The National Human Genome Research Institute says that “human beings are 99.9 percent identical in their genetic makeup.” That means that 99.9 percent of your DNA is identical to the DNA of every other person you know—and the other 7.4 billion people you don’t know. Even more amazingly, your DNA is 99 percent identical to chimps and bonobos and 98 percent to gorillas, according to Scientific American.
Of course, there’s a big difference between you and a chimp. And there are big differences between you and the other people you know. You have different color hair and skin, you’re different heights, your eyes are different colors. And then there’s all the things you can’t see, like diseases. That .1 percent makes a big difference. So how can you start to understand it?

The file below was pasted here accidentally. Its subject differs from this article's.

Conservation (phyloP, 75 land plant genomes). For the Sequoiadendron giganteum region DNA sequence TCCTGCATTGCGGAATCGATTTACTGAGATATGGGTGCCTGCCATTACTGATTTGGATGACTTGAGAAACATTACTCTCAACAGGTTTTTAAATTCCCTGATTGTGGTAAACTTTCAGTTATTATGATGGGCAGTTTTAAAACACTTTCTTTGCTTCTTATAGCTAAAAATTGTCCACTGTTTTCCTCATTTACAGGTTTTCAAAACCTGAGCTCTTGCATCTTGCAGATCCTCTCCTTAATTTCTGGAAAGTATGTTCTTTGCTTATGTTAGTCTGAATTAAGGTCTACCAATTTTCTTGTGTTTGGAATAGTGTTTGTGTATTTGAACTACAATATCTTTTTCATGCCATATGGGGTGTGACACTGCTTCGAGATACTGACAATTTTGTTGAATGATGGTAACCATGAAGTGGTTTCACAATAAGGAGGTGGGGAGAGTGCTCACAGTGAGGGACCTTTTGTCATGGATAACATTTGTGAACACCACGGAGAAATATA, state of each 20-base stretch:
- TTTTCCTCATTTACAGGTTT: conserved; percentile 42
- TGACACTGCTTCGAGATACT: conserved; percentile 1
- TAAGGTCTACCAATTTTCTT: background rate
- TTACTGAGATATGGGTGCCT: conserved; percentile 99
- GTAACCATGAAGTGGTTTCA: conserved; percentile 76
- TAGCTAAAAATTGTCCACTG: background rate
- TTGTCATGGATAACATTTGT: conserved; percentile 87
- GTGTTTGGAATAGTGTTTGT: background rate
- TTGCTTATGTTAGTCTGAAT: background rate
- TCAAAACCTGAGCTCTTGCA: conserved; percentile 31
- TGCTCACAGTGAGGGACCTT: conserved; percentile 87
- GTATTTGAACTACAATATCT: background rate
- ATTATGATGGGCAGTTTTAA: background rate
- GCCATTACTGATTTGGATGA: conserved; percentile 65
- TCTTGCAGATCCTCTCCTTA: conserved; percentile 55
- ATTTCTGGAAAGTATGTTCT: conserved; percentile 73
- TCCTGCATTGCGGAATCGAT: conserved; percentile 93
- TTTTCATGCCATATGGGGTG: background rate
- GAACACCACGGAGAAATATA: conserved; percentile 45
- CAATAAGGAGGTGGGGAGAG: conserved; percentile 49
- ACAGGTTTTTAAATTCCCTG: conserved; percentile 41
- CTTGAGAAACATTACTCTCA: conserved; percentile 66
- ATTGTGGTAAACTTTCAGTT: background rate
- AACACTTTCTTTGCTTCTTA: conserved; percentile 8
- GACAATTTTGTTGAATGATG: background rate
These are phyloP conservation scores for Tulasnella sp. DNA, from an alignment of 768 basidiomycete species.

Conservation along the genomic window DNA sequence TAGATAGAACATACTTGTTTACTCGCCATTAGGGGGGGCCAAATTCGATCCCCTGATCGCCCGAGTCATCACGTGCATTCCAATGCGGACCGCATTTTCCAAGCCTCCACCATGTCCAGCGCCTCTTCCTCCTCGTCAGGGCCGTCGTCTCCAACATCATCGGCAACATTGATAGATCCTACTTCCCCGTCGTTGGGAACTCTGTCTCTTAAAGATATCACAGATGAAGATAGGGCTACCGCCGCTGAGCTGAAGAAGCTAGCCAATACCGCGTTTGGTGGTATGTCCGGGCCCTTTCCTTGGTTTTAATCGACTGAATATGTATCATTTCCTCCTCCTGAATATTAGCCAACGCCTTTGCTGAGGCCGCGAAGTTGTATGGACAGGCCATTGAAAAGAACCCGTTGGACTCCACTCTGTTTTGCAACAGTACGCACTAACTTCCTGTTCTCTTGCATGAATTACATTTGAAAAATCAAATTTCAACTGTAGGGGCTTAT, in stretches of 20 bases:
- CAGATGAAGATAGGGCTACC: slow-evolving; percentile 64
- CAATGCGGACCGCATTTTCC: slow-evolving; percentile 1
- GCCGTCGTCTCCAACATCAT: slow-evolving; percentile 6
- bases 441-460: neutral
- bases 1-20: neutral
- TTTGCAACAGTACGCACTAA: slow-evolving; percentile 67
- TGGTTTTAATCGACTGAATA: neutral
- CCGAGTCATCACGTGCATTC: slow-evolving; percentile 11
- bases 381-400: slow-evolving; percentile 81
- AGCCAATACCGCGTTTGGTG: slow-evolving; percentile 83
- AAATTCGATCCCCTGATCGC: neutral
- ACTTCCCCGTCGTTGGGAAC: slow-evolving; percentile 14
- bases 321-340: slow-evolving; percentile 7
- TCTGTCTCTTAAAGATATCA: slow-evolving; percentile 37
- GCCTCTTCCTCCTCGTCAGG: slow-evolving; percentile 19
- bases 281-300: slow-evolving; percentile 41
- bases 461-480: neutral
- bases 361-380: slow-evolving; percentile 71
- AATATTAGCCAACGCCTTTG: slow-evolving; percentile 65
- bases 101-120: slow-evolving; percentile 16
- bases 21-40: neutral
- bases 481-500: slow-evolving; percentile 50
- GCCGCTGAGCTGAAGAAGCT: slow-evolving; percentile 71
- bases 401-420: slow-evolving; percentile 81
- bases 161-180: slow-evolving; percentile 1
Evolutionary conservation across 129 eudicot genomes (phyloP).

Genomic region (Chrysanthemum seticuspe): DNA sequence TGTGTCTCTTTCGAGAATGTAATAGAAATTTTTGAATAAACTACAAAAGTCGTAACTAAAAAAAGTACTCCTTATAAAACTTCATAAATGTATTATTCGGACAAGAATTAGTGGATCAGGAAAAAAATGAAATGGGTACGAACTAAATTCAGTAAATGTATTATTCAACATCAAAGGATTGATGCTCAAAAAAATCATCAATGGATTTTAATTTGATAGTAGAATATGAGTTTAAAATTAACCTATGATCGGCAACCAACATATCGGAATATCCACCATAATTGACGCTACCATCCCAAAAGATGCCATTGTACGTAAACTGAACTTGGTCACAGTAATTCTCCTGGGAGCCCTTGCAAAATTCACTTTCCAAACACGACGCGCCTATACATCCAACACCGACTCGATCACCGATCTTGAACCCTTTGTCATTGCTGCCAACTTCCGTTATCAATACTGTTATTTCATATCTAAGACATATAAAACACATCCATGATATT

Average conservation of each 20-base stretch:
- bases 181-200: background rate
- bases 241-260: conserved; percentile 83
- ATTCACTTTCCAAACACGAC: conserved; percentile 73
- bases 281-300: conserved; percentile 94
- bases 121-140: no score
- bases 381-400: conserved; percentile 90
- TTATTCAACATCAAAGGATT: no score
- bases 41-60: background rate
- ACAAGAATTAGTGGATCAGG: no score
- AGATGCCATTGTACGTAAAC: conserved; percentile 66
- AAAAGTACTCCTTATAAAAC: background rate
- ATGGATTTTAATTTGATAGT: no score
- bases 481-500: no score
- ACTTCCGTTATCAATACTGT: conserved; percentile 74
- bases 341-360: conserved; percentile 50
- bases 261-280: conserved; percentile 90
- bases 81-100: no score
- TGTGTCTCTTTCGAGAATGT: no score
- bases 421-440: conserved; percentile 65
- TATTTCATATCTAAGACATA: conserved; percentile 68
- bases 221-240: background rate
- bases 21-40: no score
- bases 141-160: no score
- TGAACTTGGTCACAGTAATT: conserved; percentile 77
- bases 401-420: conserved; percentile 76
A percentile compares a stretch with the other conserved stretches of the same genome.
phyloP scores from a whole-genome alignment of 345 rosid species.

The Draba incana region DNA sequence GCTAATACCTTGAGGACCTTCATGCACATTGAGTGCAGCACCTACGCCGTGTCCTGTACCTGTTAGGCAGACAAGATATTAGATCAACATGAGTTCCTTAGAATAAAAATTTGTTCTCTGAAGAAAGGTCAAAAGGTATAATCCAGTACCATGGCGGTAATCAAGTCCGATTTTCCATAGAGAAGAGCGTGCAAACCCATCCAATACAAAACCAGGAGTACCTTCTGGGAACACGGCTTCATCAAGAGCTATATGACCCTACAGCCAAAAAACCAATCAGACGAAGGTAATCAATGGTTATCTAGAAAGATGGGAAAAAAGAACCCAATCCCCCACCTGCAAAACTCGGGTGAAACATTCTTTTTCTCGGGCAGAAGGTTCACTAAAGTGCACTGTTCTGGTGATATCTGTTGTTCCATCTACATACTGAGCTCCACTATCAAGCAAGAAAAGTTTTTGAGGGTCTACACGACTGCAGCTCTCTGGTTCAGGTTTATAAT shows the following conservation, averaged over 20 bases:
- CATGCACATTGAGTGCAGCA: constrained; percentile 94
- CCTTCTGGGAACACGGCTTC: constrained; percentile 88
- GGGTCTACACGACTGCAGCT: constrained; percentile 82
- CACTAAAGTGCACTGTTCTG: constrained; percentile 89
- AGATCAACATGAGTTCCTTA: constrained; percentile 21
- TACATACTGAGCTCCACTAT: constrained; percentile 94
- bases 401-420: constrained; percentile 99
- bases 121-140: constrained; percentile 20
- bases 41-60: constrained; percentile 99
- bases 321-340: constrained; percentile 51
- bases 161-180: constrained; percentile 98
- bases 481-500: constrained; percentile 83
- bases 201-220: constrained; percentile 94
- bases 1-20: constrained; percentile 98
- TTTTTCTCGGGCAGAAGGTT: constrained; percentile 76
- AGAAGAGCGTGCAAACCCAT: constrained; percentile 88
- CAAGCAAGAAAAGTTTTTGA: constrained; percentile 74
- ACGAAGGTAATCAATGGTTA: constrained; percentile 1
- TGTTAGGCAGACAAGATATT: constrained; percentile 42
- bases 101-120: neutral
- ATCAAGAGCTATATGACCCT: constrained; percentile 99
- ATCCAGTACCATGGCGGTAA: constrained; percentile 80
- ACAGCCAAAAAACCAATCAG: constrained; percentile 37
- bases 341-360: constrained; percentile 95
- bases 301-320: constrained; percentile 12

One way is to do a survey of your family to explore your inherited traits.
An inherited trait is one that is genetic. It’s determined by your genes, which are passed down from your parents. Think of things like your eye color or the shape of your nose. Inherited traits are different from acquired traits, which you aren’t born with. Think of things like pierced ears or dyed hair.
A variation in one of your genes is called a genotype. Those genotypes can cause a difference in your appearance, which is called a phenotype. But it doesn’t necessarily happen. For one thing, genetic traits may be altered by your environment. For instance, you may inherit the gene for brown hair from your parents, but if you spend all summer playing outside, the sun may turn your hair blond.
But for many things, you can begin to understand your genes by noting the differences in phenotypes. To do that, you can see how your traits—like whether you can roll your tongue or whether you have dimples—compare to your parents’.
Use this online traits survey, developed by Bill Kendrick, to explore your genetic past!
This article is adapted from Exploring Genetics Across the Middle School Science and Math Curricula by Dr. Jeffrey Batten.